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Hypertension may speed cognitive decline, irrespective of age or duration

Memory, concentration and other cognitive functions decline faster among middle-aged and older adults who have high blood pressure than those who do not, while even seemingly slight blood pressure elevation during middle and older age is linked to a faster decline in cognition, according to the ELSA-Brasil Cohort study, published in Hypertension.

Nearly half of American adults have high blood pressure or hypertension. Having high blood pressure is a risk factor for cognitive decline, which includes such things as memory, verbal fluency, attention and concentration. Blood pressure of 120 mmHg — 129 mmHg systolic (the top number in a reading) or higher is considered elevated. Systolic pressure above 130 mmHg, or diastolic pressure (the bottom number) of 80 mmHg or higher is considered hypertension.

"We initially anticipated that the negative effects of hypertension on cognitive function would be more critical when hypertension started at a younger age, however, our results show similar accelerated cognitive performance decline whether hypertension started in middle age or at older ages," said study author Sandhi M Barreto, professor of medicine at the Universidade Federal de Minas Gerais in Belo Horizonte, Brazil. "We also found that effectively treating high blood pressure at any age in adulthood could reduce or prevent this acceleration. Collectively, the findings suggest hypertension needs to be prevented, diagnosed and effectively treated in adults of any age to preserve cognitive function."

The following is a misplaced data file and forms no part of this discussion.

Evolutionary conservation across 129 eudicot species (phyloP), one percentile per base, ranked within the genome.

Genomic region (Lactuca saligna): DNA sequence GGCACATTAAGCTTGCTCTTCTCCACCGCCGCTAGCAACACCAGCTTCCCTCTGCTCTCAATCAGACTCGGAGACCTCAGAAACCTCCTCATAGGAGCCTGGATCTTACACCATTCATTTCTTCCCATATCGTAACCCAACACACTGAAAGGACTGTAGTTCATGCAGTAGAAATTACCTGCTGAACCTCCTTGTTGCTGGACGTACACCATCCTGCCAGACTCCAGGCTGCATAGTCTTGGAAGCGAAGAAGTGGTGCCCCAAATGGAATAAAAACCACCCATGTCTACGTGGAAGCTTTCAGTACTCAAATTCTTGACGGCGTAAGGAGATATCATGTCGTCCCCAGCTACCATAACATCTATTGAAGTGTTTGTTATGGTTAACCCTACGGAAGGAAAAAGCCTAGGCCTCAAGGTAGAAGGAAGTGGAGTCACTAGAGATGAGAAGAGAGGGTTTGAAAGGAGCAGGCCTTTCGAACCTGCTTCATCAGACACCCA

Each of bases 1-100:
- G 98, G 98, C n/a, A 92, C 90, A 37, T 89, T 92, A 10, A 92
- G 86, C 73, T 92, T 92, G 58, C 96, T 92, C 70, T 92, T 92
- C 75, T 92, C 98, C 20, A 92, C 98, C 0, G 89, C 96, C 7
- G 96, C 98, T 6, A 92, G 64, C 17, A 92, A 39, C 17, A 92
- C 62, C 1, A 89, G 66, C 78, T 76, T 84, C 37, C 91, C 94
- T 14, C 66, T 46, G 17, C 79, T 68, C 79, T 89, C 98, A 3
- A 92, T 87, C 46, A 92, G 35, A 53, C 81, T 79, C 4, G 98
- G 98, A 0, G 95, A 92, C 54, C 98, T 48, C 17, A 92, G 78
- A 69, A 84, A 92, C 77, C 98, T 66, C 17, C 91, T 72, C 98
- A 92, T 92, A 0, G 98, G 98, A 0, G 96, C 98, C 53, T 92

Barreto and colleagues analysed findings from an existing study that included blood pressure and cognitive health information for more than 7,000 adults in Brazil, whose average age was about 59 years old at the study's start. The study participants were followed for an average of nearly 4 years; testing included analysis of memory, verbal fluency and executive function, which includes attention, concentration and other factors associated with thinking and reasoning.